AUSTRALIA'S increasing taste for chicken has lifted total consumption of the white poultry meat to just exceed both traditional red meat staples, beef and lamb, combined.
While annual national veal, beef and sheepmeat consumption figures now hover around 34 and 9.5 kilograms a head respectively, Australians are eating almost 45kg/head of chicken - up nearly 1 per cent in the past 18 months.
During the next five years chicken consumption is tipped to keep rising to around 47kg/capita a year according to the Australian Bureau of Agricultural Resource Economics and Sciences (ABARES).
Pigmeat consumption has also increased by about 2pc annually in the past decade to about 24kg/capita in 2011-12.
But unlike the chicken meat sector, which is virtually all home-grown, much of the extra pork, ham and bacon eaten has been imported, with 152,000 tonnes - about half total consumption - expected to be imported this year.
The Australian Chicken Meat Federation (ACMF) estimated consumer spending on fresh, frozen and cooked chicken products now exceeded $5.6 billion.
Chicken meat's low retail price, ease of preparation and its popularity as a value added semi-prepared meal offering in supermarkets, specialty retailers and butcher shops have continued to promote increasing consumer loyalty.
"There's been a little more marketing activity lately, particularly since Baiada Poultry took over Bartter and the Steggles brand, but in general consumption growth is driven by the consumer's hip pocket," said ACMF executive director, Andreas Dubs.
He said competitive pricing also appeared to be behind the white meat gaining more prominence on menus across quick service food sector.
While retail chicken meat values rose slightly in response to higher grain prices encountered by producers in the past year, price growth was still below consumer price index rises.
Higher grain and energy costs had chewed into production and processing margins, but the improving weight gains, bird mortality rates and integrated production efficiencies achieved by the industry were continuing to keep the meat highly competitive.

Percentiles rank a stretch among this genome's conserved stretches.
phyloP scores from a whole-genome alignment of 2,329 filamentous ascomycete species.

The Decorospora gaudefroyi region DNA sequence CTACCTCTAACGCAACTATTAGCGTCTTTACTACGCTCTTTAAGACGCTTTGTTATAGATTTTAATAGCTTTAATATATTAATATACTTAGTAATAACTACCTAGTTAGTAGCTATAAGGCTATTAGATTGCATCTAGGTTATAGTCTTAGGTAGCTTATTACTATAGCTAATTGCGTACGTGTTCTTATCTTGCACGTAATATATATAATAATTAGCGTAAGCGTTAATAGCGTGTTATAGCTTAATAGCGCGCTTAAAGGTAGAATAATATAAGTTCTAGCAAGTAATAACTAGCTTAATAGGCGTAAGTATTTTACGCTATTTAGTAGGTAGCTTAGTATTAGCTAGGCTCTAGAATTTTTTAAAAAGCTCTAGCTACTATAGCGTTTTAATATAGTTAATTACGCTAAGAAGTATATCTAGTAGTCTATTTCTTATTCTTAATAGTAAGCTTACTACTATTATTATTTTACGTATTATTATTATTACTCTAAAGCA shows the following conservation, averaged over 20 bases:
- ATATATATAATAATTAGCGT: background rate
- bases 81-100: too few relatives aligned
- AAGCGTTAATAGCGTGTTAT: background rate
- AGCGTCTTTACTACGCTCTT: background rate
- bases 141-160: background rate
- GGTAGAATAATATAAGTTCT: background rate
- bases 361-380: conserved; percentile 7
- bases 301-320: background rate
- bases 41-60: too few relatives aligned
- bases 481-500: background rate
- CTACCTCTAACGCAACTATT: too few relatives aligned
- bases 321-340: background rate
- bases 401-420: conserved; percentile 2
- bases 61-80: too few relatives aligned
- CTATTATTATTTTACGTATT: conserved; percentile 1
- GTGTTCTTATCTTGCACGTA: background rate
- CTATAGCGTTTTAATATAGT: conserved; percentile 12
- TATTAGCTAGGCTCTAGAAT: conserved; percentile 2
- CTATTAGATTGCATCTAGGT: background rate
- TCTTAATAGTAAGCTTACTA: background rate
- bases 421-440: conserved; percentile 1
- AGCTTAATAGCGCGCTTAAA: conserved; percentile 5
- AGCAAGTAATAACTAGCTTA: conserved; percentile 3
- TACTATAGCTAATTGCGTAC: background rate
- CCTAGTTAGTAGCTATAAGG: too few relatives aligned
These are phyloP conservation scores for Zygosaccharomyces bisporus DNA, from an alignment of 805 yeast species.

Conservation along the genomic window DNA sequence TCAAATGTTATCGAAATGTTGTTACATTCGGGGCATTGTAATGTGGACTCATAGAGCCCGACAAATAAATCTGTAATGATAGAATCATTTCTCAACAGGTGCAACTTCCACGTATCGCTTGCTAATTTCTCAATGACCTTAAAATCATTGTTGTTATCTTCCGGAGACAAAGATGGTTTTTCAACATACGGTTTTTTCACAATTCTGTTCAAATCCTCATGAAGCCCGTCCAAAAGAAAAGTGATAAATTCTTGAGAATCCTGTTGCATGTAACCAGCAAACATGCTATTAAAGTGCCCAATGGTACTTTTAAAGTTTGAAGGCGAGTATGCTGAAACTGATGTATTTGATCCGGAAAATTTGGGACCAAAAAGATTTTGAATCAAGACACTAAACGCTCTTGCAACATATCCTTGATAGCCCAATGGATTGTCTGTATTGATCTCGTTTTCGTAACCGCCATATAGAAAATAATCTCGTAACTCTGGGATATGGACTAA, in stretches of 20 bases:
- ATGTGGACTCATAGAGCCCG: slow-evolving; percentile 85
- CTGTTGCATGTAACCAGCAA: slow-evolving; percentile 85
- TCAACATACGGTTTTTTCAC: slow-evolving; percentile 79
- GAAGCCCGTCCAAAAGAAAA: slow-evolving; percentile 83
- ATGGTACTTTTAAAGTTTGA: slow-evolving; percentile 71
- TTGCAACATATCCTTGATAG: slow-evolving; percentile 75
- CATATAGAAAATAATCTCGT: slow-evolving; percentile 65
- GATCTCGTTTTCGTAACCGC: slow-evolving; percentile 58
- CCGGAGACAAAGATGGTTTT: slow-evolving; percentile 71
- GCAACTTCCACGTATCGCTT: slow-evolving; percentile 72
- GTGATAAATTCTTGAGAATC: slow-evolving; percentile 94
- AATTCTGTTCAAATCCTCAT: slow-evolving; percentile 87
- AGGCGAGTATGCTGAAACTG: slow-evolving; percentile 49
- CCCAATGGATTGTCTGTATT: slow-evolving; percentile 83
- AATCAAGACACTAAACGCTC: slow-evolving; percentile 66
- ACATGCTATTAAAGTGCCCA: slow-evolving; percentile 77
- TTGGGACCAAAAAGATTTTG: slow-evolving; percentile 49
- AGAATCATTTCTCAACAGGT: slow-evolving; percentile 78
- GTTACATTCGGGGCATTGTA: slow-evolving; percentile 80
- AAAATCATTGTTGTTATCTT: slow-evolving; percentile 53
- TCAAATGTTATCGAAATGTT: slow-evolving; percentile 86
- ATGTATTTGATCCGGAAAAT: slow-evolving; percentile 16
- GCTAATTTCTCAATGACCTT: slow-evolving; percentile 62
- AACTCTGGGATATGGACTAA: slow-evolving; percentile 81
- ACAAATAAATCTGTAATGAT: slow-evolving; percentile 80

ABARES price index of meat values puts chicken about 50pc cheaper than pork and beef and 150pc below lamb for 2012-13.
In the past 20 years average meat yields across the industry have gained bout 1pc annually to now stand at almost two kilograms/bird.
With local chicken meat production averaging about 4pc annual growth, Australia is set to produce almost 1.1m tonnes in the coming financial year.
Dr Dubs said about 31pc of that meat was destined to be turned into crumbed chicken nuggets, frozen meals or other pre-prepared products which had gained considerable appeal with consumers in the past decade.
Supermarkets represented the largest distribution channel (40pc) for the remaining fresh or frozen chicken meat cuts or whole bodies, followed by wholesalers (19pc), fast food chains (13pc) and the food service and hospitality sector (8pc).
Pet foods accounted for 6pc of the chicken meat market - quit a bit more than butchers sold.
National Australia Bank's (NAB) agribusiness, general manager Khan Horne said as a major buyer of more than five per cent of Australia's total grain crop, the chicken meat industry had been able to respond to rising grain prices and continuing strong demand by achieving a lift in local meat prices up above historical trends.
But the past year's price trend was likely to unwind slightly as global corn and soybean production and prices returned to normal.
"In real terms, chicken meat is still cheaper now than a decade ago, and the industry's productivity gains are set to continue into the medium term," Mr Horne said.
He said chicken's export growth was also expected to resume in 2013-14, but exports only accounted for 3pc of total production volume.
The pork industry had also been impacted by rising feed costs, but retail prices had stayed relatively flat.
Mr Horne said although pig producers were also being weighed down by the expense of meeting requirements to phase out sow stalls the high degree of structural consolidation seen in the past decade was stabilising and local production was back to near levels seen 15 years ago.